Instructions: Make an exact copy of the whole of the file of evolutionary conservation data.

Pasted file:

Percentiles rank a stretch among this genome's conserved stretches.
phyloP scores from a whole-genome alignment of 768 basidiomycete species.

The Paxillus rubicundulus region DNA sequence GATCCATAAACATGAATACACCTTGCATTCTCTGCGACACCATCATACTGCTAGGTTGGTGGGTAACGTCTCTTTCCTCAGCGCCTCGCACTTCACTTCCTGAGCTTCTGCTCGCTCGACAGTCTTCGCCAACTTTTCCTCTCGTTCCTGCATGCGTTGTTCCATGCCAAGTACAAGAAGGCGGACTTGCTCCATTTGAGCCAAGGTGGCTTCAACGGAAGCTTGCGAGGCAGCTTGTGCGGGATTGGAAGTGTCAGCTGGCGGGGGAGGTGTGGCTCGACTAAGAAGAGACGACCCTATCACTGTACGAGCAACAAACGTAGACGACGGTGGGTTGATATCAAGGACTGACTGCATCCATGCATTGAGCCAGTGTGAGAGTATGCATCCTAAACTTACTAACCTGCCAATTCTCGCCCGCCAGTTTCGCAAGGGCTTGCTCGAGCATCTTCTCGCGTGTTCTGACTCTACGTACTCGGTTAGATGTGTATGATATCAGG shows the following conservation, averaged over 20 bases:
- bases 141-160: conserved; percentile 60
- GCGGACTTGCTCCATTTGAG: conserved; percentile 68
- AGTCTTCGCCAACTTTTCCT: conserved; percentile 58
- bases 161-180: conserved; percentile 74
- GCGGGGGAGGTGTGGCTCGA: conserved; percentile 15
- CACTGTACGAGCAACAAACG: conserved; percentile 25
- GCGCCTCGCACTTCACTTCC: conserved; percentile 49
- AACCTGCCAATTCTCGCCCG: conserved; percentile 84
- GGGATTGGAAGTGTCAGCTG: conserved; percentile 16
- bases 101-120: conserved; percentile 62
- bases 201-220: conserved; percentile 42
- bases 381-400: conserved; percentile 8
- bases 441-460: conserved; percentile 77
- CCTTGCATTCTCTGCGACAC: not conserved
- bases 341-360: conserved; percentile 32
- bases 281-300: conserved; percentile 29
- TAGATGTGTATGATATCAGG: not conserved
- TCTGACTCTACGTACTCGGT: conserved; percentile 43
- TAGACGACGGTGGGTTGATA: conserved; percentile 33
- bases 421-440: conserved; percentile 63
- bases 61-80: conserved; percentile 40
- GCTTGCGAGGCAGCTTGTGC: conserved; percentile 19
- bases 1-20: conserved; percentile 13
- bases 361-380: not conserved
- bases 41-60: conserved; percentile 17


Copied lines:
Percentiles rank a stretch among this genome's conserved stretches.
phyloP scores from a whole-genome alignment of 768 basidiomycete species.

The Paxillus rubicundulus region DNA sequence GATCCATAAACATGAATACACCTTGCATTCTCTGCGACACCATCATACTGCTAGGTTGGTGGGTAACGTCTCTTTCCTCAGCGCCTCGCACTTCACTTCCTGAGCTTCTGCTCGCTCGACAGTCTTCGCCAACTTTTCCTCTCGTTCCTGCATGCGTTGTTCCATGCCAAGTACAAGAAGGCGGACTTGCTCCATTTGAGCCAAGGTGGCTTCAACGGAAGCTTGCGAGGCAGCTTGTGCGGGATTGGAAGTGTCAGCTGGCGGGGGAGGTGTGGCTCGACTAAGAAGAGACGACCCTATCACTGTACGAGCAACAAACGTAGACGACGGTGGGTTGATATCAAGGACTGACTGCATCCATGCATTGAGCCAGTGTGAGAGTATGCATCCTAAACTTACTAACCTGCCAATTCTCGCCCGCCAGTTTCGCAAGGGCTTGCTCGAGCATCTTCTCGCGTGTTCTGACTCTACGTACTCGGTTAGATGTGTATGATATCAGG shows the following conservation, averaged over 20 bases:
- bases 141-160: conserved; percentile 60
- GCGGACTTGCTCCATTTGAG: conserved; percentile 68
- AGTCTTCGCCAACTTTTCCT: conserved; percentile 58
- bases 161-180: conserved; percentile 74
- GCGGGGGAGGTGTGGCTCGA: conserved; percentile 15
- CACTGTACGAGCAACAAACG: conserved; percentile 25
- GCGCCTCGCACTTCACTTCC: conserved; percentile 49
- AACCTGCCAATTCTCGCCCG: conserved; percentile 84
- GGGATTGGAAGTGTCAGCTG: conserved; percentile 16
- bases 101-120: conserved; percentile 62
- bases 201-220: conserved; percentile 42
- bases 381-400: conserved; percentile 8
- bases 441-460: conserved; percentile 77
- CCTTGCATTCTCTGCGACAC: not conserved
- bases 341-360: conserved; percentile 32
- bases 281-300: conserved; percentile 29
- TAGATGTGTATGATATCAGG: not conserved
- TCTGACTCTACGTACTCGGT: conserved; percentile 43
- TAGACGACGGTGGGTTGATA: conserved; percentile 33
- bases 421-440: conserved; percentile 63
- bases 61-80: conserved; percentile 40
- GCTTGCGAGGCAGCTTGTGC: conserved; percentile 19
- bases 1-20: conserved; percentile 13
- bases 361-380: not conserved
- bases 41-60: conserved; percentile 17